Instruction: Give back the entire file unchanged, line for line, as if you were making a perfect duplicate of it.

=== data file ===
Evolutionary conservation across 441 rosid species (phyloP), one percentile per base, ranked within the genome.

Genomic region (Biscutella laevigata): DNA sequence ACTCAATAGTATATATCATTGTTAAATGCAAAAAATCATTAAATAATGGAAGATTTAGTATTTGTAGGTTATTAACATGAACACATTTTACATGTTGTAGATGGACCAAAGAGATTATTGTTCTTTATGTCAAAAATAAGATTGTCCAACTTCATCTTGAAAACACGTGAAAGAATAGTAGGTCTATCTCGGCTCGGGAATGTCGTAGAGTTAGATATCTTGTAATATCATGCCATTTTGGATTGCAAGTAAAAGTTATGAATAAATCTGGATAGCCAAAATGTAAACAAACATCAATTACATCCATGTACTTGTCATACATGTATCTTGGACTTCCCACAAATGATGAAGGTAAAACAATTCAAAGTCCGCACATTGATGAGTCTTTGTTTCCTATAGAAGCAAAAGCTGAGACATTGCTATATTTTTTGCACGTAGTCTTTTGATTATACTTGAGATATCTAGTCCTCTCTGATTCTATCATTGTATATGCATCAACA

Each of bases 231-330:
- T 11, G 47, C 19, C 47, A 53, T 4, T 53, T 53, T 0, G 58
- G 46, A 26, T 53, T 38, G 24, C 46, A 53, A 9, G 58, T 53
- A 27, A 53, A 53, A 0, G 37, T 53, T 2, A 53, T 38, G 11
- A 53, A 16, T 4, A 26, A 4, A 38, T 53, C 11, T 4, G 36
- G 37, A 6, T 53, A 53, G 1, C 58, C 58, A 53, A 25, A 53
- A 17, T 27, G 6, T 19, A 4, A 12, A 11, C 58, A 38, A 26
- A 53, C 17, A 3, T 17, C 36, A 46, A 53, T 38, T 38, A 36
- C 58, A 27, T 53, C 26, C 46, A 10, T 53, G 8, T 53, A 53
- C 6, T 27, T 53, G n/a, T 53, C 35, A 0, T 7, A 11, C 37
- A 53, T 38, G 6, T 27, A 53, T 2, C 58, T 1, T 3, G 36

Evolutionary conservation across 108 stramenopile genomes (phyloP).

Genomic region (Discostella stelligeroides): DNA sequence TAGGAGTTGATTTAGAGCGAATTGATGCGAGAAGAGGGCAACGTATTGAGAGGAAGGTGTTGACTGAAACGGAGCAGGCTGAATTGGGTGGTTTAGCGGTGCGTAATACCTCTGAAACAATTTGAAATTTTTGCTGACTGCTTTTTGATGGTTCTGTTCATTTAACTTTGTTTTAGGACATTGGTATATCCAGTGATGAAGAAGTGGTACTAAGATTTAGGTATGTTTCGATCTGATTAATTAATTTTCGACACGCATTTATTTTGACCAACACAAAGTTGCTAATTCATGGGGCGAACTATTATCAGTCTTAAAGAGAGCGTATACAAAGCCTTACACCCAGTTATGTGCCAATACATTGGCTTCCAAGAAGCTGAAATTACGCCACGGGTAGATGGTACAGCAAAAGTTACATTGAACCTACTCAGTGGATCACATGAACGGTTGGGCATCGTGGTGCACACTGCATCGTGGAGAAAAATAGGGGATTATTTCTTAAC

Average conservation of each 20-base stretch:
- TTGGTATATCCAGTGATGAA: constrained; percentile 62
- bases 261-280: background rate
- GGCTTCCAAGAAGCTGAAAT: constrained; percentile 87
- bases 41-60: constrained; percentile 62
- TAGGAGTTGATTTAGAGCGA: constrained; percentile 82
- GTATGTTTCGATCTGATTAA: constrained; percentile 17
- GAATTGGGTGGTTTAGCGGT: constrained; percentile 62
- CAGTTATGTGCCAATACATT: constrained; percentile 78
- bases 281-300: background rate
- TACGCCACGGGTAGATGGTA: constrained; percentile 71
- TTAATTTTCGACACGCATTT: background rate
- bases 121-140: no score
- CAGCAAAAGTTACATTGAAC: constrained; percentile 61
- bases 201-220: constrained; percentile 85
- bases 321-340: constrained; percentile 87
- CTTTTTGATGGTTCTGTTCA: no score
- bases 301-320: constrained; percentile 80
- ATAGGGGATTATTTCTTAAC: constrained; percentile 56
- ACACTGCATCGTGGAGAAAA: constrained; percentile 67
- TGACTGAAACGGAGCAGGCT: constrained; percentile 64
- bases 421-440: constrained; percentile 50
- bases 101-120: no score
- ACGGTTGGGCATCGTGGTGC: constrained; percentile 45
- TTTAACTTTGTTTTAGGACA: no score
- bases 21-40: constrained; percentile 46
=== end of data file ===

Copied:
Evolutionary conservation across 441 rosid species (phyloP), one percentile per base, ranked within the genome.

Genomic region (Biscutella laevigata): DNA sequence ACTCAATAGTATATATCATTGTTAAATGCAAAAAATCATTAAATAATGGAAGATTTAGTATTTGTAGGTTATTAACATGAACACATTTTACATGTTGTAGATGGACCAAAGAGATTATTGTTCTTTATGTCAAAAATAAGATTGTCCAACTTCATCTTGAAAACACGTGAAAGAATAGTAGGTCTATCTCGGCTCGGGAATGTCGTAGAGTTAGATATCTTGTAATATCATGCCATTTTGGATTGCAAGTAAAAGTTATGAATAAATCTGGATAGCCAAAATGTAAACAAACATCAATTACATCCATGTACTTGTCATACATGTATCTTGGACTTCCCACAAATGATGAAGGTAAAACAATTCAAAGTCCGCACATTGATGAGTCTTTGTTTCCTATAGAAGCAAAAGCTGAGACATTGCTATATTTTTTGCACGTAGTCTTTTGATTATACTTGAGATATCTAGTCCTCTCTGATTCTATCATTGTATATGCATCAACA

Each of bases 231-330:
- T 11, G 47, C 19, C 47, A 53, T 4, T 53, T 53, T 0, G 58
- G 46, A 26, T 53, T 38, G 24, C 46, A 53, A 9, G 58, T 53
- A 27, A 53, A 53, A 0, G 37, T 53, T 2, A 53, T 38, G 11
- A 53, A 16, T 4, A 26, A 4, A 38, T 53, C 11, T 4, G 36
- G 37, A 6, T 53, A 53, G 1, C 58, C 58, A 53, A 25, A 53
- A 17, T 27, G 6, T 19, A 4, A 12, A 11, C 58, A 38, A 26
- A 53, C 17, A 3, T 17, C 36, A 46, A 53, T 38, T 38, A 36
- C 58, A 27, T 53, C 26, C 46, A 10, T 53, G 8, T 53, A 53
- C 6, T 27, T 53, G n/a, T 53, C 35, A 0, T 7, A 11, C 37
- A 53, T 38, G 6, T 27, A 53, T 2, C 58, T 1, T 3, G 36

Evolutionary conservation across 108 stramenopile genomes (phyloP).

Genomic region (Discostella stelligeroides): DNA sequence TAGGAGTTGATTTAGAGCGAATTGATGCGAGAAGAGGGCAACGTATTGAGAGGAAGGTGTTGACTGAAACGGAGCAGGCTGAATTGGGTGGTTTAGCGGTGCGTAATACCTCTGAAACAATTTGAAATTTTTGCTGACTGCTTTTTGATGGTTCTGTTCATTTAACTTTGTTTTAGGACATTGGTATATCCAGTGATGAAGAAGTGGTACTAAGATTTAGGTATGTTTCGATCTGATTAATTAATTTTCGACACGCATTTATTTTGACCAACACAAAGTTGCTAATTCATGGGGCGAACTATTATCAGTCTTAAAGAGAGCGTATACAAAGCCTTACACCCAGTTATGTGCCAATACATTGGCTTCCAAGAAGCTGAAATTACGCCACGGGTAGATGGTACAGCAAAAGTTACATTGAACCTACTCAGTGGATCACATGAACGGTTGGGCATCGTGGTGCACACTGCATCGTGGAGAAAAATAGGGGATTATTTCTTAAC

Average conservation of each 20-base stretch:
- TTGGTATATCCAGTGATGAA: constrained; percentile 62
- bases 261-280: background rate
- GGCTTCCAAGAAGCTGAAAT: constrained; percentile 87
- bases 41-60: constrained; percentile 62
- TAGGAGTTGATTTAGAGCGA: constrained; percentile 82
- GTATGTTTCGATCTGATTAA: constrained; percentile 17
- GAATTGGGTGGTTTAGCGGT: constrained; percentile 62
- CAGTTATGTGCCAATACATT: constrained; percentile 78
- bases 281-300: background rate
- TACGCCACGGGTAGATGGTA: constrained; percentile 71
- TTAATTTTCGACACGCATTT: background rate
- bases 121-140: no score
- CAGCAAAAGTTACATTGAAC: constrained; percentile 61
- bases 201-220: constrained; percentile 85
- bases 321-340: constrained; percentile 87
- CTTTTTGATGGTTCTGTTCA: no score
- bases 301-320: constrained; percentile 80
- ATAGGGGATTATTTCTTAAC: constrained; percentile 56
- ACACTGCATCGTGGAGAAAA: constrained; percentile 67
- TGACTGAAACGGAGCAGGCT: constrained; percentile 64
- bases 421-440: constrained; percentile 50
- bases 101-120: no score
- ACGGTTGGGCATCGTGGTGC: constrained; percentile 45
- TTTAACTTTGTTTTAGGACA: no score
- bases 21-40: constrained; percentile 46